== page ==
Poloniny / Ukraine
03. 09. - 04. 09. 2018
3 / 5
↑ 1385 m
↓ 1261 m
max. 1684 m n.m.
min. 553 m n.m.
The trailhead is in the village of Koločava. The trail starts naturally in the centre of the village, where there is a school, the Ivan Olbracht Museum and many other monuments and tourist attractions.
However, those who want to save some kilometres at the beginning can start from the road about halfway between the villages of Nehrovec and Koločava - see the map. The village can be reached quickly and easily by taxi or minibus. For example, from the village of Volovec, where the train from Mukachevo goes, or from the village of Mizhorje, through which buses from Chust go.
There is also a regular bus to Kolochava about twice a day. Travelling by car is also possible (at least the road from Mizhorje is asphalt, but the others probably are too), but I didn't see any suitable parking in the village. However, there is no convenient water source in the village, nor is there a major shop, so I recommend equipping yourself in a larger town on the way (like Volovec, or Mizhorje).
Around noon we arrive by minibus from Volovec to Koločava and go straight to the local pub Chetnicka Station. Although many a tourist book warned against it, our thirst is so great that we each take a sip. Even this is enough to give us such severe intestinal problems 2 days later that they reliably exclude us from further wandering for several days. But otherwise the pub is fine, the prices are reasonable and the food looked very good.
Inside there is also an interesting exhibition about one of the summer camps of Jaroslav Foglar's scout troop, which took place here during the First Republic. We also see the centre of Koločava, which is full of monuments commemorating the story of Nikola Šuhaj and his creator Ivan Olbracht.
We take the road through the village back to where we came from. After about 3 km we turn off along a marked trail to the beautiful pastures above the village and begin to climb. Soon we enter the forest, where the altitude meters gain quite quickly and after a few hours we emerge on the beautiful Barvinok peak (1 461 m above sea level).
Here the poloniny (mountain meadows typical for this part of the Carpathians) begin and a wonderful view of the whole area opens up - we can see the valley of the Terebly river, the whole Piskoňa poloniny and part of Horhan. After the summit we descend to the first saddle, where we turn a little to the left to 2 small lakes with a flat place to sleep.
Date of the first day: 9 km; 900 m up, 100 m down.
It was raining at night and in the morning, so we sleep peacefully, dry our tents and leave at 11 o'clock. We continue along the marked trail below the Horb peak (1 687 m) to the saddle in front of the Nehrovec peak (1709 m), where there is also a small lake and a convenient place to sleep.
We are on Nehrovec once or twice and again enjoy a beautiful view of the neighbouring Horhan ridges. The trail continues along the ridge to the top of Velika Hropa (1 667 m above sea level). From the top you can see the cross, which is located at the end of the whole ridge - we continue to it. Behind this cross, the descent down the forest path begins.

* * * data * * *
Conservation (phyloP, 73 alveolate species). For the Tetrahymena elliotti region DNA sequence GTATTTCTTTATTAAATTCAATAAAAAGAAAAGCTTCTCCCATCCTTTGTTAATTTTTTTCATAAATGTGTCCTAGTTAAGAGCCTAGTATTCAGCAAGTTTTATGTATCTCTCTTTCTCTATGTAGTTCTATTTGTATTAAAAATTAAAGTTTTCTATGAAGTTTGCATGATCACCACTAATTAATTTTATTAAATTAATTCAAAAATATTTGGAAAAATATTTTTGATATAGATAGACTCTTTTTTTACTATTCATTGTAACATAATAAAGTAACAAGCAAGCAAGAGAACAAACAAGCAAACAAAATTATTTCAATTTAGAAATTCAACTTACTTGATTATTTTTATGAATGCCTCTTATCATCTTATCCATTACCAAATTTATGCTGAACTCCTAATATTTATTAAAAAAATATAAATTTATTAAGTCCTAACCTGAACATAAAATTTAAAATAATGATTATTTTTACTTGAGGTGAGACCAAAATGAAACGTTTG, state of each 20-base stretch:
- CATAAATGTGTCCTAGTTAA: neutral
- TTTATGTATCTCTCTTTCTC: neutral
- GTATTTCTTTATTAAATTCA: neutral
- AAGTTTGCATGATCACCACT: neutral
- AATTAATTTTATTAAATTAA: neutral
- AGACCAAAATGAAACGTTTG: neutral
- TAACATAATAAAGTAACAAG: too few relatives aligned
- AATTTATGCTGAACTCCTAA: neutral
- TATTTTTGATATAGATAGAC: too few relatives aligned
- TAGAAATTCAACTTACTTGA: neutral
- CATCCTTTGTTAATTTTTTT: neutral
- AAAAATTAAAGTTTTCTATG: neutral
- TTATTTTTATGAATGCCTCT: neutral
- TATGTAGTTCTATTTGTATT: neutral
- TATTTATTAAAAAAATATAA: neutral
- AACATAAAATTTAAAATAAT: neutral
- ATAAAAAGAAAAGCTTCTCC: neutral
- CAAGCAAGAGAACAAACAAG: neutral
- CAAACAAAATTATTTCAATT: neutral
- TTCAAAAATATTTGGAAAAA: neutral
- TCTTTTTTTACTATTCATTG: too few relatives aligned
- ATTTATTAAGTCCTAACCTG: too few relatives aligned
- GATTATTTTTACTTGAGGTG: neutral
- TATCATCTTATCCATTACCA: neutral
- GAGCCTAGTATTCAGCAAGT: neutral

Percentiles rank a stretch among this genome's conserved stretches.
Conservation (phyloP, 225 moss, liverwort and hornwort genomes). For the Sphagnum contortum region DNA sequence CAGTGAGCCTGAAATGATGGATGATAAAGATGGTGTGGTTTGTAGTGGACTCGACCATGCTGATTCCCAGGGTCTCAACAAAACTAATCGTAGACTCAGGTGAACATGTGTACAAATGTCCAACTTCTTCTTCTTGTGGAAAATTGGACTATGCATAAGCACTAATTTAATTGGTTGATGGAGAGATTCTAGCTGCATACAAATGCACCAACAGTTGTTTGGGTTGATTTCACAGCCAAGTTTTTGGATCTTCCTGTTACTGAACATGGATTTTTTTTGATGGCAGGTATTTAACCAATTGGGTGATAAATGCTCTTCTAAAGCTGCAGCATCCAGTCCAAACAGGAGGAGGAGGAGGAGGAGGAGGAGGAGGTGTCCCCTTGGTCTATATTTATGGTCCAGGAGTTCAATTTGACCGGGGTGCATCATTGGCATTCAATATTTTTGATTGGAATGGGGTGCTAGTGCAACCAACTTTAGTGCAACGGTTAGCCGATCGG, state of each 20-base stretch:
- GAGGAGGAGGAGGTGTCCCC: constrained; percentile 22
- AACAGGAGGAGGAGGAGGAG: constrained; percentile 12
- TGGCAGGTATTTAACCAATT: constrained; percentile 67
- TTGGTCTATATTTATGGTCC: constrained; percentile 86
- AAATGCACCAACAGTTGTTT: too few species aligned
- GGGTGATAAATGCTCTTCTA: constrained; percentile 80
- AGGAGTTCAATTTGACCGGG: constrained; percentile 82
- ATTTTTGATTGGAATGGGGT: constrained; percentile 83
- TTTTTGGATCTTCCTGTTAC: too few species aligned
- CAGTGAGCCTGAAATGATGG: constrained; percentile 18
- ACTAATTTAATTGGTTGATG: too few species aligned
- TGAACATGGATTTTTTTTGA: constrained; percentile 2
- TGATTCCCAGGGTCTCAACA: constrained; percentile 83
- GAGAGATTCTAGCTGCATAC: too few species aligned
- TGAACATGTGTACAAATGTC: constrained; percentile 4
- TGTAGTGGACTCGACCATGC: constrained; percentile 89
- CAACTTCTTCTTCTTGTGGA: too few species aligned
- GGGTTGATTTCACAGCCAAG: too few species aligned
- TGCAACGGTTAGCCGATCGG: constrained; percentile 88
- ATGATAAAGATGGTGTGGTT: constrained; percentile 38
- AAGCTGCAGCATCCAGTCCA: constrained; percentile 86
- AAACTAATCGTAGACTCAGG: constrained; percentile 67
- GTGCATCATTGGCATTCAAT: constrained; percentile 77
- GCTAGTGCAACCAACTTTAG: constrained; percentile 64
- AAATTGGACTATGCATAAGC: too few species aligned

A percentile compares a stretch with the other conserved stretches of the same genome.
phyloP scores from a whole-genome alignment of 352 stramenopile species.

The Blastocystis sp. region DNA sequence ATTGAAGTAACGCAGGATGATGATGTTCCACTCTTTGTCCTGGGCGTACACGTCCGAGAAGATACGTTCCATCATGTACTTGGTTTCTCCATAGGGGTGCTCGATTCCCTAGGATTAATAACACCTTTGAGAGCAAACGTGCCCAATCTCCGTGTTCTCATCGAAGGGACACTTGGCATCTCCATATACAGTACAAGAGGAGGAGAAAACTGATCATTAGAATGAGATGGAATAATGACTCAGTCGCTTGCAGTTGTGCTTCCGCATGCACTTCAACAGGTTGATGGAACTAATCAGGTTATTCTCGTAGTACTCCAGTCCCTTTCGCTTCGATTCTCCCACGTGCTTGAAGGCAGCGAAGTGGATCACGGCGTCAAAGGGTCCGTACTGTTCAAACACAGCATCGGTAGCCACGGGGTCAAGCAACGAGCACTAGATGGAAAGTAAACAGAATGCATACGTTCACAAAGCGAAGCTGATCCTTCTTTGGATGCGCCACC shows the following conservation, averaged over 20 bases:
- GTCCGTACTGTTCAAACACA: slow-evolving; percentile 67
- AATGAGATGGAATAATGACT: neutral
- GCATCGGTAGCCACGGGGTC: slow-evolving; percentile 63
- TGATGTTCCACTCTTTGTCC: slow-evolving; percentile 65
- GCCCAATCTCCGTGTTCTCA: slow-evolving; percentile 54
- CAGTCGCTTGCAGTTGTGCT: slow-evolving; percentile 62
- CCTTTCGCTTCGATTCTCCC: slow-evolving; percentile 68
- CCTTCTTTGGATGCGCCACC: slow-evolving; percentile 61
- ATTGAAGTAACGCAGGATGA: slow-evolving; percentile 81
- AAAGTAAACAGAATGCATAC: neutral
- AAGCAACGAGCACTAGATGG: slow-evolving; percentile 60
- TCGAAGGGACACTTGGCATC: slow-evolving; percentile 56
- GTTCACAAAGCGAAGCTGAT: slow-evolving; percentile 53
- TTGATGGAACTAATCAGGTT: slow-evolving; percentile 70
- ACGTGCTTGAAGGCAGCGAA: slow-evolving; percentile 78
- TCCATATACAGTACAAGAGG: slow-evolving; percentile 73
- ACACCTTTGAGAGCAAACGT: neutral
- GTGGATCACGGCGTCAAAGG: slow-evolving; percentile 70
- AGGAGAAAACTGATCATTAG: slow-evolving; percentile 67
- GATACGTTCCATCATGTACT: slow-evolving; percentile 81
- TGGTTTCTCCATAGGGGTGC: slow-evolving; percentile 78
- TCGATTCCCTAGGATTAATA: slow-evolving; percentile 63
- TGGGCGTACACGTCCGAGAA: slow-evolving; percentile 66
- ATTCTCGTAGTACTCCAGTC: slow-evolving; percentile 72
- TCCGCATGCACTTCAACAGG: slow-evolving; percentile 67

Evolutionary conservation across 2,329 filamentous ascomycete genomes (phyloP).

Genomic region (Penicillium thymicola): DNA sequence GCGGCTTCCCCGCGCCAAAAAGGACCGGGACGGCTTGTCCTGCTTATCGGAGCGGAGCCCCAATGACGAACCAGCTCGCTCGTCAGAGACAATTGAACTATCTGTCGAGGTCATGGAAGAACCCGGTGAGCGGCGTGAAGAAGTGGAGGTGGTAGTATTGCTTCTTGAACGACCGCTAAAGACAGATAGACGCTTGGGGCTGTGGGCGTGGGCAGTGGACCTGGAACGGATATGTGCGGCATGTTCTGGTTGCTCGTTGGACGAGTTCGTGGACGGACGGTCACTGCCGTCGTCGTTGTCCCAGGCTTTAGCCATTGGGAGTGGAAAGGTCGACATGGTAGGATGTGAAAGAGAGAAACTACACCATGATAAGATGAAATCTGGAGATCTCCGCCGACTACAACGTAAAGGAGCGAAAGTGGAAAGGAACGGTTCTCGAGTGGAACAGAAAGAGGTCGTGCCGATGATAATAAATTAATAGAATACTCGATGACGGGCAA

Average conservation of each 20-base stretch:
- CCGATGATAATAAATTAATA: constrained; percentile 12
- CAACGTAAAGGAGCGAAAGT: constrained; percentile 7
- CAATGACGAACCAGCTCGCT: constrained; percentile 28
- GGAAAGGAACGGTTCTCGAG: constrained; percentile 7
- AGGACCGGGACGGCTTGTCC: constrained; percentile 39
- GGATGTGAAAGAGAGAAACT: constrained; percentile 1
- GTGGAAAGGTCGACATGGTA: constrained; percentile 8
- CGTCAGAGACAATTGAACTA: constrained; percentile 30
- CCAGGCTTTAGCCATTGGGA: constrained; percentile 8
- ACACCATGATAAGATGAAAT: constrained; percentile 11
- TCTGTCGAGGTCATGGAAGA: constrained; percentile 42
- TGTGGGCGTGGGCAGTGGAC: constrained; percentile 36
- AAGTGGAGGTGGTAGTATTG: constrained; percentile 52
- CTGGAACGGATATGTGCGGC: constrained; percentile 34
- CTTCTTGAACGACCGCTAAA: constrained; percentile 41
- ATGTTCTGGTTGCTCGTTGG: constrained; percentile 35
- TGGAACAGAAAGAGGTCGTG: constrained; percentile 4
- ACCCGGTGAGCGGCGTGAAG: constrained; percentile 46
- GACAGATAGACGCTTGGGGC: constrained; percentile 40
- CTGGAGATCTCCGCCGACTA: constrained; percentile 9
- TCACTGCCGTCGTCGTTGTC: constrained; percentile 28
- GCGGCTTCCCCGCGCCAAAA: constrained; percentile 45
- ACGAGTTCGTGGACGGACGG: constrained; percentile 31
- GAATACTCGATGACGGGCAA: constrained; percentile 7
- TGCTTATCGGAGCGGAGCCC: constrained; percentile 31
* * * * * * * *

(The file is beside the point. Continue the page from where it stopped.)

The whole ridge is not very long (about 7 km), nor too high, but it is very diverse. The Poloniny at Barvinok looks completely different from the Poloniny below Nehrovec, which in turn is completely different from the Poloniny at Velika Hropa. In contrast, the rocky slopes of the Horhany rise with the densely wooded valleys of the local rivers.
On the descent we meet several small trickles of water, but I would be more careful with water here. There is a marked and strong drinking water spring at the very end of the descent - at the sawmill on the Terebla River. About 200m down the main road past the sawmill is what looks like a campsite and guesthouse (both were abandoned in September). As it started to rain heavily again (the rains here are really fair), we slept in comfort on the porch of the guesthouse under the roof.
In the morning we hitchhiked on the main road to Mižhorje. There is no other way to get there. There is not much traffic here, so you have to take into account that hitchhiking will take some time.
Dates of the second day: 14 km; 500 m up, 1200 m down.
The trek is not technically demanding. The trails lead along trodden meadow paths and at lower elevations along forest paths. The steep climb is only just after the village of Koločava and even after rain it was manageable. The signposting is absolutely sufficient and we did not get lost anywhere.
There was no water on the polonina itself (we went in September). At lower elevations you can come across smaller trickles. However, I recommend filtering the water if necessary - there are a lot of cattle and old forestry equipment everywhere. The big spring is at the very end of the trail at the sawmill on the Tereble River.
The ridge is all grass, so you can sleep practically anywhere. At the end of the hike, you can sleep on the aforementioned campsite, or there is a nice grassy area near the sawmill.
The biggest danger turned out to be beer from the Chetnicka Station pub in Kolochava. Bears are not usually found on this particular polonina, but there are said to be quite a few on the surrounding slopes.
The most interesting point of the crossing is undoubtedly the village of Koločava, associated with the story of the robber Nikola Šuhaj. On any website about the Ukrainian Carpathians you can find tons of interesting information about this village and the story itself.
The whole route goes through the Sinevir National Park. A popular destination in this park is Lake Sinevir. You can easily get to it from the end of this crossing (at the sawmill) if you hitch a ride in a car going towards the village of Siněvirska Poljana. The lake is located about 1.5 km behind it.